A Registered Retirement Savings Plan (RRSP) is basically a form of savings account, which offers tax benefits regarding retirement savings in Canada. The RRSP indicates towards a stipulated condition under the Income Tax Act, which permits an individual in sheltering financial assets against income tax.
With the help of RRSPs, taxes can be diminished in three modes:
- By contributing to RRSPs up to the permissible limits the amount can be withheld from the earnings of an individual prior to the computation of income tax that is outstanding.
- Earnings received inside the account (capital gains, interest, distributions from trusts, and corporate dividends) are not taxable till the time there is withdrawal of money from the program. This enables the program to increase at a more rapid pace in comparison to the growth of the similar type of investments in case they are maintained externally from the plan and hence taxable.
- Withdrawal of money can be made from a Registered Retirement Savings Plan in taxation years while an individual is falling within a smaller income tax bracket due to diminished earnings (resulting from job loss and retirement) in comparison to the tax years while the individual contributes.
The financial assets, which can be maintained under an RRSP, include the following:
- Guaranteed Investment Certificates or GICs
- Savings Accounts
- Mortgage loans
- Income trusts
- Mutual funds
- Labor-sponsored funds
- Corporate stocks or shares
The Registered Retirement Savings Plans are forms of tax-deferred investments for the investors. Mostly, the amount contributed to RRSPs is allowable from taxable earnings and in this way, the amount of income tax payable is diminished. Canada has a progressive tax infrastructure and the taxes are diminished at the maximum marginal rate. Growth in the value of the RRSP properties (be it interest earnings, capital gains, and many others) are not taxable under the income tax or any other types of tax in Canada till money is withdrawn from the RRSP.
The RRSP accounts can be opened by one or two related persons and they are broadly categorized into the following two types:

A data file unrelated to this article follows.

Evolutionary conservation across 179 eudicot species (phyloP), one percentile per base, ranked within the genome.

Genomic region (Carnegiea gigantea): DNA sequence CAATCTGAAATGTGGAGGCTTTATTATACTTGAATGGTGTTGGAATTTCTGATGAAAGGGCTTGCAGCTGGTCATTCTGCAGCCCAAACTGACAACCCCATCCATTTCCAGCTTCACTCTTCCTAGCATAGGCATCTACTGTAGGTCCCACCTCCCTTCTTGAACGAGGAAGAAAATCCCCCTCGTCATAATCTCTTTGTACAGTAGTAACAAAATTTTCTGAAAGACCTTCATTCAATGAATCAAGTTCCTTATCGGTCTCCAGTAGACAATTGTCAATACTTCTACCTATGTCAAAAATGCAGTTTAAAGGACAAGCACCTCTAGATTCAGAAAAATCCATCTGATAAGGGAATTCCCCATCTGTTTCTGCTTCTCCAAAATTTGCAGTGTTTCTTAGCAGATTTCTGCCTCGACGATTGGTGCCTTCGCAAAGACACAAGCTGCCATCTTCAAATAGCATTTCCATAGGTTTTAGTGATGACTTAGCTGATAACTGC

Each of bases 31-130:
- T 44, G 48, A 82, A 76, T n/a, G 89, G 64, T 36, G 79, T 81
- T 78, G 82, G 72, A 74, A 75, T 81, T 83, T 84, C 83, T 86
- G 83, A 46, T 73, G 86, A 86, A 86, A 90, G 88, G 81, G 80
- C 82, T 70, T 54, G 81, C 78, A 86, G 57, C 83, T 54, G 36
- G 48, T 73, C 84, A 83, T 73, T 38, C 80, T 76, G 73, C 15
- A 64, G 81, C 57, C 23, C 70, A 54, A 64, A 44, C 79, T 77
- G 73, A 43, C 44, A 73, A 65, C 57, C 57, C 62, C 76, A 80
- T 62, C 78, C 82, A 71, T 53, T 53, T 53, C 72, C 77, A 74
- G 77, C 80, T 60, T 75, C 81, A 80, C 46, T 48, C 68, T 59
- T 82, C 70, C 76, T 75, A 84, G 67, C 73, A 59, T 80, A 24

- Individual RRSP: An individual RRSP is related to only one person and he or she is known as an account holder. The account holders of individual RRSPs are also known as contributors simply because of the reason that they contribute cash towards the RRSP plan.
- Spousal RRSP: A Spousal RRSP permits an individual with higher level of income (known as a spousal contributor) to make contributions towards an RRSP in the name of the spouse. In this type of circumstances, the account holder is the spouse. The spouse has the option for withdrawing the money after a certain period for which the funds are held, nevertheless, they are taxable. A spousal RRSP is a method of dividing earnings in retirement. If the investment assets are split between both spouses, every spouse would be obtaining 50% of the earnings. Therefore, the marginal tax rate would be lesser in comparison to the situation where either of the spouses has received the total earnings.
The account structures for RRSPs can be categorized into the following types:
- Client-held accounts: Client-held accounts are also known as client name accounts and are those accounts where the account holder utilizes the contributions of RRSP for buying an investment from a specific investment firm.
- Nominee accounts: The nominee accounts are those accounts where the account holders have the option to nominate an entity, normally among the five major banks of Canada or a principal investment dealer for maintaining various investments under one exclusive account.
- Intermediary accounts: The intermediary accounts are basically similar in characteristics to nominee accounts. The purpose of keeping an intermediary account rather than a nominee account is dependent on the investment consultant the investors are transacting with.
Each of the above mentioned accounts could be opened with the help of an investment advisor.
The special withdrawal programs under the RRSP are the following:
- HBP or Home Buyer’s Plan
- LLP or Lifelong Learning Plan
Last Updated on : 23rd June 2015